Steve Lewis’s evocative photographs of London in the 1960s are now available as fine art prints in the Flashbak shop.
Steve Lewis joined The Sun newspaper as a staff photographer in 1972 and stayed until 2006.
“I knew what I wanted to do at a very young age,” he tells us. “One day, I was at my school prize giving in Ilford Town Hall and the buildings opposite caught fire and the fire brigade came, and we all went out to watch the fire as the buildings burnt down. There was quite a crowd, and I saw all the photographers and I thought, ‘What a brilliant job!’
“I was still very young and I went to the Ilford Recorder office and said, ‘I want to be a photographer’ and could I start as an apprentice when I left school. And they said, ‘After you have finished all your exams, you can come in as a darkroom assistant.’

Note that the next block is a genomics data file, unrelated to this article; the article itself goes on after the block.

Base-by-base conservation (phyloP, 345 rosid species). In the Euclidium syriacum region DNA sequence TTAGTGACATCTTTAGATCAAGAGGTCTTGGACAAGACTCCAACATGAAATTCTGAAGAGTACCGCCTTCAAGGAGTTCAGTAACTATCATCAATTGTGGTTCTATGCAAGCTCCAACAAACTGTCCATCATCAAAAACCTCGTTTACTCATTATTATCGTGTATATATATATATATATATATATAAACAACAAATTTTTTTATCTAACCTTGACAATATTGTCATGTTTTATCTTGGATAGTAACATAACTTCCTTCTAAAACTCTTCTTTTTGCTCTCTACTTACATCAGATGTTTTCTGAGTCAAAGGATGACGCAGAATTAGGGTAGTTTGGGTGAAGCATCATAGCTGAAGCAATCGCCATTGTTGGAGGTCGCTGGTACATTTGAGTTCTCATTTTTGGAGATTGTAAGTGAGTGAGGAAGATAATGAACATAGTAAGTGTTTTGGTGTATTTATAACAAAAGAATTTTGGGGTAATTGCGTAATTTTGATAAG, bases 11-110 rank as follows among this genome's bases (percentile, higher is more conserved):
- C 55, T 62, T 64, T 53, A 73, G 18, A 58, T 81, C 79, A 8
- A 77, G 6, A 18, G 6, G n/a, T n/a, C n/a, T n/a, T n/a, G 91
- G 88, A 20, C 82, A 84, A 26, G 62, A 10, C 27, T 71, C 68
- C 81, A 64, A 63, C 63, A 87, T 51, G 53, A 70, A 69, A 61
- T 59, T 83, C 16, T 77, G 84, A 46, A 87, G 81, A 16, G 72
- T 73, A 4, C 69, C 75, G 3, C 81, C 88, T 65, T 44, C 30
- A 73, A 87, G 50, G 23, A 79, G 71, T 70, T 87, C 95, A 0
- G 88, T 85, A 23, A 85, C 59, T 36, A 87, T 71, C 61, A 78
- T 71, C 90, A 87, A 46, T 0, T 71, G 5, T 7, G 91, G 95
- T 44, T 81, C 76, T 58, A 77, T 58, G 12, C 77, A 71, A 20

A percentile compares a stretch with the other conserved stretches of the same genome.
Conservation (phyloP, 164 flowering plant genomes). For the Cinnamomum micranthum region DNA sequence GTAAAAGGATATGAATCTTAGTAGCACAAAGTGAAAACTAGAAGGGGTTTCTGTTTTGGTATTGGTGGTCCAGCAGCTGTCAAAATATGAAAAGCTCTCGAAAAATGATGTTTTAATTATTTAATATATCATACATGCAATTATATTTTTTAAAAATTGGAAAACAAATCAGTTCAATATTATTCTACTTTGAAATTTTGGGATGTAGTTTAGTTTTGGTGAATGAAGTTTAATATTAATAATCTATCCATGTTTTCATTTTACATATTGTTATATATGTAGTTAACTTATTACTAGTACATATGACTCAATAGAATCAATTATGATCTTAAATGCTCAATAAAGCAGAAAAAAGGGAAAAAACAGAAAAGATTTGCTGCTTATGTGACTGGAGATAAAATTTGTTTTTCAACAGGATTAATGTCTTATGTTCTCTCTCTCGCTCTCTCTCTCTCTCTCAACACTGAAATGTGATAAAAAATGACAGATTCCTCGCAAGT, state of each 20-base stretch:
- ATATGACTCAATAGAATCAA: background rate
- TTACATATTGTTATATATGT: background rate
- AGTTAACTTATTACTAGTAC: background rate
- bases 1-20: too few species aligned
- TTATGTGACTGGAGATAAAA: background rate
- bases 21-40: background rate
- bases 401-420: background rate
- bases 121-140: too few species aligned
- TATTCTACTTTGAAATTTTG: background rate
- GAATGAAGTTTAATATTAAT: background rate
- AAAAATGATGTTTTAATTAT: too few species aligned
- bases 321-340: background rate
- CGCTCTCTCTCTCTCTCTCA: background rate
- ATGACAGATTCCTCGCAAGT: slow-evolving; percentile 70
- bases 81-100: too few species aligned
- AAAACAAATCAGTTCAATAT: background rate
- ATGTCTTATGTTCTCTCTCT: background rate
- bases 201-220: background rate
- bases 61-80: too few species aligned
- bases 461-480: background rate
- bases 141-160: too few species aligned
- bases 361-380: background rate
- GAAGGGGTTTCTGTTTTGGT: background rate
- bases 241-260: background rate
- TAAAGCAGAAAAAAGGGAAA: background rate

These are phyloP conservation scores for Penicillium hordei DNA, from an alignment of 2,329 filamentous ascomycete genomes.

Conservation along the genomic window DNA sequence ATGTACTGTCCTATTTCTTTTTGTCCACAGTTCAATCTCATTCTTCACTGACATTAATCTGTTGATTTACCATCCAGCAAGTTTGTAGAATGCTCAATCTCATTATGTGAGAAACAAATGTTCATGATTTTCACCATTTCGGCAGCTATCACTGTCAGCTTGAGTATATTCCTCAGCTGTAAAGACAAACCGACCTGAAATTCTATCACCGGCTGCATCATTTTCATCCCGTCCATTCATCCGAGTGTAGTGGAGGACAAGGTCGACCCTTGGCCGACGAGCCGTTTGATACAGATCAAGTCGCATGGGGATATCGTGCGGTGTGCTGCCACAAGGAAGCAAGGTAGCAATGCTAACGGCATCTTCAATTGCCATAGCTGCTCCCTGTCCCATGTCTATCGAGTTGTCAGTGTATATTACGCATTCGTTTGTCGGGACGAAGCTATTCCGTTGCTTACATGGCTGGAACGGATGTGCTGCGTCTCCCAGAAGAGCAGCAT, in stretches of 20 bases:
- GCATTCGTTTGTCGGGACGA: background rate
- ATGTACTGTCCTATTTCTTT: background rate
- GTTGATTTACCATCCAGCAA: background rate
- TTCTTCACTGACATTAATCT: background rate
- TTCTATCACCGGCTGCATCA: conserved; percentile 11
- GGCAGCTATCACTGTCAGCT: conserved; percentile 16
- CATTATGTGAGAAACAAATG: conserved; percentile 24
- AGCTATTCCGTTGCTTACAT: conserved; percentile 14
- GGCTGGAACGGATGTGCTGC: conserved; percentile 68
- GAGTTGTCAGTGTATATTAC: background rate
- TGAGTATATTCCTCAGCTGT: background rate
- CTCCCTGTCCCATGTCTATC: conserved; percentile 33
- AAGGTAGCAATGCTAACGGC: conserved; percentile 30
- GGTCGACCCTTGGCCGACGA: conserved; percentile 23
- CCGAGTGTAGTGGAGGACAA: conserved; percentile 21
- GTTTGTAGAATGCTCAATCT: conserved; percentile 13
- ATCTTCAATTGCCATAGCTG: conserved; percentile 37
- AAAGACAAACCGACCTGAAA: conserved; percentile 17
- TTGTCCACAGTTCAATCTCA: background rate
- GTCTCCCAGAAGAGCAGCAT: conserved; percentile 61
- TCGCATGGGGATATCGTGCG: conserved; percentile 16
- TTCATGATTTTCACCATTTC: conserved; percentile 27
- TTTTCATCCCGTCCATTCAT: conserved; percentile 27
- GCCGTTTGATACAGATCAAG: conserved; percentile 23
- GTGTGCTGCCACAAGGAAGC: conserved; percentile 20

“They set me up with a camera to learn – an MPP plate camera and fourteen plates, and they sent me out to cover seven stories and said, ‘You can take two plates for each one.’ It was very difficult, especially if you were covering a large event, like a football match – but, looking back, it was a good way to learn.”
When Steve moved to the Newham Recorder, the editor wanted him to focus on social issues and the reality of lives in London’s East End that were barely touched by the ‘Swinging Sixties’. As some of Steve’s images graphically illustrate, London’s East End was plagued by widespread poverty, poor housing, industrial unrest and racial tension.
“The thing that first struck you was the poverty,” says Steve. “One of my first experiences was reporting on a black family who had just moved to east London. Someone had put a fire-bomb through their door. The whole area was changing so quickly. And some people had a problem with that. It was a turbulent time, what with Vietnam, and Enoch Powell stirring things up. That’s reflected in the images.”
As Peter Ackroyd writes in London: The Biography: “It has been observed that the West End has the money, and the East End has the dirt.”
Order Steve Lewis prints in the Flashbak shop.
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